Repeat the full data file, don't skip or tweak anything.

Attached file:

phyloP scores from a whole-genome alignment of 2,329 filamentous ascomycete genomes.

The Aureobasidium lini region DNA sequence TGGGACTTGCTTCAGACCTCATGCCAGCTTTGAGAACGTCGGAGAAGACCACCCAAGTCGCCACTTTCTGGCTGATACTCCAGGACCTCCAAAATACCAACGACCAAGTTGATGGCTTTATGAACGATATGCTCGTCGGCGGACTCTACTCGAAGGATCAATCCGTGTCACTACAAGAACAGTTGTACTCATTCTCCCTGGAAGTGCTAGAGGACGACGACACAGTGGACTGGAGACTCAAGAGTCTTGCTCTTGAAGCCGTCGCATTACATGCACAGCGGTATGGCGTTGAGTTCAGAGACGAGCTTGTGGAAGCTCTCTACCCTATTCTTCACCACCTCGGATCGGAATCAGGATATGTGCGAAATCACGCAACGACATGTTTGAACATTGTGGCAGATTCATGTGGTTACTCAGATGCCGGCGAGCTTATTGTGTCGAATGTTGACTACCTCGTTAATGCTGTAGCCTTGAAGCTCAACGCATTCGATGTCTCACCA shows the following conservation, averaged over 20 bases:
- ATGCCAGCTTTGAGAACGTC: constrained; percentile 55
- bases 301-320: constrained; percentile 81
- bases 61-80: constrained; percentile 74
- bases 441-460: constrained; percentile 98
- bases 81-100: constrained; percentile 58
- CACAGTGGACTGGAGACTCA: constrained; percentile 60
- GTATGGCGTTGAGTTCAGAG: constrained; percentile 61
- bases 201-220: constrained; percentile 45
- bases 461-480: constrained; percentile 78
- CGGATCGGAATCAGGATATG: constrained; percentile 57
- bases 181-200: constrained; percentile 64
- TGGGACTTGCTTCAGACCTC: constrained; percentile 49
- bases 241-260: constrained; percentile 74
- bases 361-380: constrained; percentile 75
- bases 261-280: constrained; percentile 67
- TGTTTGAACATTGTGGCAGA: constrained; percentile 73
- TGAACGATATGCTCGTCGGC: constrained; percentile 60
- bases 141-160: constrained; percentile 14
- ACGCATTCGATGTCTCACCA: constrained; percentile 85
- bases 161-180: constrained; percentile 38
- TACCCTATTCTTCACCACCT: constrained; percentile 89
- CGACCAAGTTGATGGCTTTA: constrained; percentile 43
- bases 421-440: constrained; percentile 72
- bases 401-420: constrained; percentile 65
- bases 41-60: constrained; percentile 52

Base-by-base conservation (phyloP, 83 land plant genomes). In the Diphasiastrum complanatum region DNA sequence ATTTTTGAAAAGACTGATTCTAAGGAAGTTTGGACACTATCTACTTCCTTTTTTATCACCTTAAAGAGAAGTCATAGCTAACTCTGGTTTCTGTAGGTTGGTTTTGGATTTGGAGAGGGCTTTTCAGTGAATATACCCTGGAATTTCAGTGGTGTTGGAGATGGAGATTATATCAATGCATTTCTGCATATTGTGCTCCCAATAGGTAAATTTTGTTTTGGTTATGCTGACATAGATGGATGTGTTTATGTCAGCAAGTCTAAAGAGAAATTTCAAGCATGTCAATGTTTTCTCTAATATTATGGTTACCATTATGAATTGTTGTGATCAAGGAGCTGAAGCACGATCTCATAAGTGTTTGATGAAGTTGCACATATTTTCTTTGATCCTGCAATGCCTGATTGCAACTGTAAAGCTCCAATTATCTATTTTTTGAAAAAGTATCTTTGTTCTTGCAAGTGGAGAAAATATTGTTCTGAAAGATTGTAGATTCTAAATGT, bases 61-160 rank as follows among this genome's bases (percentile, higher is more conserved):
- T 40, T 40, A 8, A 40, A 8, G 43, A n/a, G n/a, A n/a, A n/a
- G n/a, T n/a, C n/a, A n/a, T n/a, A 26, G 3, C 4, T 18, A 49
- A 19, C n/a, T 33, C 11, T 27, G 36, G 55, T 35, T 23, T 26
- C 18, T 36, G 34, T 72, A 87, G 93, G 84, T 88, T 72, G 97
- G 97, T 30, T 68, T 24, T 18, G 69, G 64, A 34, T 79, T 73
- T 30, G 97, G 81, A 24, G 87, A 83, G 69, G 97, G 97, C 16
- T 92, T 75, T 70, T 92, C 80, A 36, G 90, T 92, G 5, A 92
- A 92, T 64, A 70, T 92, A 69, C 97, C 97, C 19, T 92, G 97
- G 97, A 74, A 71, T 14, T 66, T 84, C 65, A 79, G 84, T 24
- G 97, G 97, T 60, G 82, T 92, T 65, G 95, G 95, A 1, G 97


phyloP scores from a whole-genome alignment of 2,329 filamentous ascomycete genomes.

The Aureobasidium lini region DNA sequence TGGGACTTGCTTCAGACCTCATGCCAGCTTTGAGAACGTCGGAGAAGACCACCCAAGTCGCCACTTTCTGGCTGATACTCCAGGACCTCCAAAATACCAACGACCAAGTTGATGGCTTTATGAACGATATGCTCGTCGGCGGACTCTACTCGAAGGATCAATCCGTGTCACTACAAGAACAGTTGTACTCATTCTCCCTGGAAGTGCTAGAGGACGACGACACAGTGGACTGGAGACTCAAGAGTCTTGCTCTTGAAGCCGTCGCATTACATGCACAGCGGTATGGCGTTGAGTTCAGAGACGAGCTTGTGGAAGCTCTCTACCCTATTCTTCACCACCTCGGATCGGAATCAGGATATGTGCGAAATCACGCAACGACATGTTTGAACATTGTGGCAGATTCATGTGGTTACTCAGATGCCGGCGAGCTTATTGTGTCGAATGTTGACTACCTCGTTAATGCTGTAGCCTTGAAGCTCAACGCATTCGATGTCTCACCA shows the following conservation, averaged over 20 bases:
- ATGCCAGCTTTGAGAACGTC: constrained; percentile 55
- bases 301-320: constrained; percentile 81
- bases 61-80: constrained; percentile 74
- bases 441-460: constrained; percentile 98
- bases 81-100: constrained; percentile 58
- CACAGTGGACTGGAGACTCA: constrained; percentile 60
- GTATGGCGTTGAGTTCAGAG: constrained; percentile 61
- bases 201-220: constrained; percentile 45
- bases 461-480: constrained; percentile 78
- CGGATCGGAATCAGGATATG: constrained; percentile 57
- bases 181-200: constrained; percentile 64
- TGGGACTTGCTTCAGACCTC: constrained; percentile 49
- bases 241-260: constrained; percentile 74
- bases 361-380: constrained; percentile 75
- bases 261-280: constrained; percentile 67
- TGTTTGAACATTGTGGCAGA: constrained; percentile 73
- TGAACGATATGCTCGTCGGC: constrained; percentile 60
- bases 141-160: constrained; percentile 14
- ACGCATTCGATGTCTCACCA: constrained; percentile 85
- bases 161-180: constrained; percentile 38
- TACCCTATTCTTCACCACCT: constrained; percentile 89
- CGACCAAGTTGATGGCTTTA: constrained; percentile 43
- bases 421-440: constrained; percentile 72
- bases 401-420: constrained; percentile 65
- bases 41-60: constrained; percentile 52

Base-by-base conservation (phyloP, 83 land plant genomes). In the Diphasiastrum complanatum region DNA sequence ATTTTTGAAAAGACTGATTCTAAGGAAGTTTGGACACTATCTACTTCCTTTTTTATCACCTTAAAGAGAAGTCATAGCTAACTCTGGTTTCTGTAGGTTGGTTTTGGATTTGGAGAGGGCTTTTCAGTGAATATACCCTGGAATTTCAGTGGTGTTGGAGATGGAGATTATATCAATGCATTTCTGCATATTGTGCTCCCAATAGGTAAATTTTGTTTTGGTTATGCTGACATAGATGGATGTGTTTATGTCAGCAAGTCTAAAGAGAAATTTCAAGCATGTCAATGTTTTCTCTAATATTATGGTTACCATTATGAATTGTTGTGATCAAGGAGCTGAAGCACGATCTCATAAGTGTTTGATGAAGTTGCACATATTTTCTTTGATCCTGCAATGCCTGATTGCAACTGTAAAGCTCCAATTATCTATTTTTTGAAAAAGTATCTTTGTTCTTGCAAGTGGAGAAAATATTGTTCTGAAAGATTGTAGATTCTAAATGT, bases 61-160 rank as follows among this genome's bases (percentile, higher is more conserved):
- T 40, T 40, A 8, A 40, A 8, G 43, A n/a, G n/a, A n/a, A n/a
- G n/a, T n/a, C n/a, A n/a, T n/a, A 26, G 3, C 4, T 18, A 49
- A 19, C n/a, T 33, C 11, T 27, G 36, G 55, T 35, T 23, T 26
- C 18, T 36, G 34, T 72, A 87, G 93, G 84, T 88, T 72, G 97
- G 97, T 30, T 68, T 24, T 18, G 69, G 64, A 34, T 79, T 73
- T 30, G 97, G 81, A 24, G 87, A 83, G 69, G 97, G 97, C 16
- T 92, T 75, T 70, T 92, C 80, A 36, G 90, T 92, G 5, A 92
- A 92, T 64, A 70, T 92, A 69, C 97, C 97, C 19, T 92, G 97
- G 97, A 74, A 71, T 14, T 66, T 84, C 65, A 79, G 84, T 24
- G 97, G 97, T 60, G 82, T 92, T 65, G 95, G 95, A 1, G 97